That and my dear husband of course.
I called out his name, timidly. ‘Mark?’
‘Mark, are you OK?’
‘Greggy?’ my voice is raised both in volume and pitch. There’s a slight air of panic now. The reason that Mark was doing this work alone is because there are arachnids of gargantuan proportions in this room. Bigger than my hand. Bigger than your hands put together. Huger than my son’s head, which is freakishly large at the best of times (34 hours in labour, that’s what gives me the right to say that!). If Mark is buried under all of this junk, I am going to have to dig through it all to find him and there’s going to be spiders. Urgh!
Then, thankfully, I hear a muffled ‘I’m here! I’m OK!’ from somewhere at the other end of the room. The end that’s closer to the large double doors.
And then his blessed, beautiful, very slightly balding head pops up from under the chaos. He is OK! I can see this with my own eyes! We have a problem, as the astronauts declared to Houston, as the mounds of *stuff* lie between us and I’m really not sure how he will ever be able to scramble over it all… then my practical head kicked in and I realised we simply had to open the outside doors to reach him more easily. So I rushed around and between us we unbarred the doors and hugged each other happily. He was safe!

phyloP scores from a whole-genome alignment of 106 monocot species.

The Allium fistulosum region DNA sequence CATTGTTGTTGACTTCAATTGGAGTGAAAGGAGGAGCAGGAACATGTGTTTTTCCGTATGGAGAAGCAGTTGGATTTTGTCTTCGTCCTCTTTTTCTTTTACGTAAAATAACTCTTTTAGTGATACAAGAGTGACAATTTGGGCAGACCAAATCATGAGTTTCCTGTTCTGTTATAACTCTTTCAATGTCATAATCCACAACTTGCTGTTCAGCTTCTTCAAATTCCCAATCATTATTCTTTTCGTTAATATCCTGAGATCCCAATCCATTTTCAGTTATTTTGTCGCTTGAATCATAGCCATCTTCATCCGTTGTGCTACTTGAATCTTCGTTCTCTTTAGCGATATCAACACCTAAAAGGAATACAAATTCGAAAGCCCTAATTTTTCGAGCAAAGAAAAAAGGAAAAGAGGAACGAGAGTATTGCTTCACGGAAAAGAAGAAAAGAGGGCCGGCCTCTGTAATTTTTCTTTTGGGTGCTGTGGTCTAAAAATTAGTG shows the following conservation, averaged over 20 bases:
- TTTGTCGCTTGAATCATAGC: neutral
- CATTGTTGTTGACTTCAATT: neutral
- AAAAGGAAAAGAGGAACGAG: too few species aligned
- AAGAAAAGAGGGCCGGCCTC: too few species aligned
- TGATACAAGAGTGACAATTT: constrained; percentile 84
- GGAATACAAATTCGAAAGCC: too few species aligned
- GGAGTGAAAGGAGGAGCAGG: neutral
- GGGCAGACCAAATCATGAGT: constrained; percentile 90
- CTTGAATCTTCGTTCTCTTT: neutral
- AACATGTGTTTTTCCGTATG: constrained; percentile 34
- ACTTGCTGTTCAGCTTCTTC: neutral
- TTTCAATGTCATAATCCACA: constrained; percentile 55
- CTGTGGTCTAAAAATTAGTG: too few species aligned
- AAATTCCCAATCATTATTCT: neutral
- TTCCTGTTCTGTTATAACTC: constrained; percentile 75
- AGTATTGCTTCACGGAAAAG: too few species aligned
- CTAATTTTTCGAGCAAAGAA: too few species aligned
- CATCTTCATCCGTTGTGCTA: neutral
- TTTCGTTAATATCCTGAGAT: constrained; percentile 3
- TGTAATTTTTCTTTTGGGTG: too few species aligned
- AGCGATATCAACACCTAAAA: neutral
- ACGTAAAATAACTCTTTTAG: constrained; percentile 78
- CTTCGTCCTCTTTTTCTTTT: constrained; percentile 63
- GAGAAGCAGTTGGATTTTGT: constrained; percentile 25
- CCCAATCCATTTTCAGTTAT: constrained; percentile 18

At this point, we looked back at the Man Cupboard, no longer a place of order or uniformity. For months, on and off, he had been archiving the trappings of a lifetime of worldly wanderings. Carefully, he has opened boxes, evaluated the contents and painstakingly placed items in regulated order upon the shelves so deceptively insecurely attached to the walls. The devastation was total and complete. Short of detonating a WMD we couldn’t have created greater havoc than the scene that met our eyes.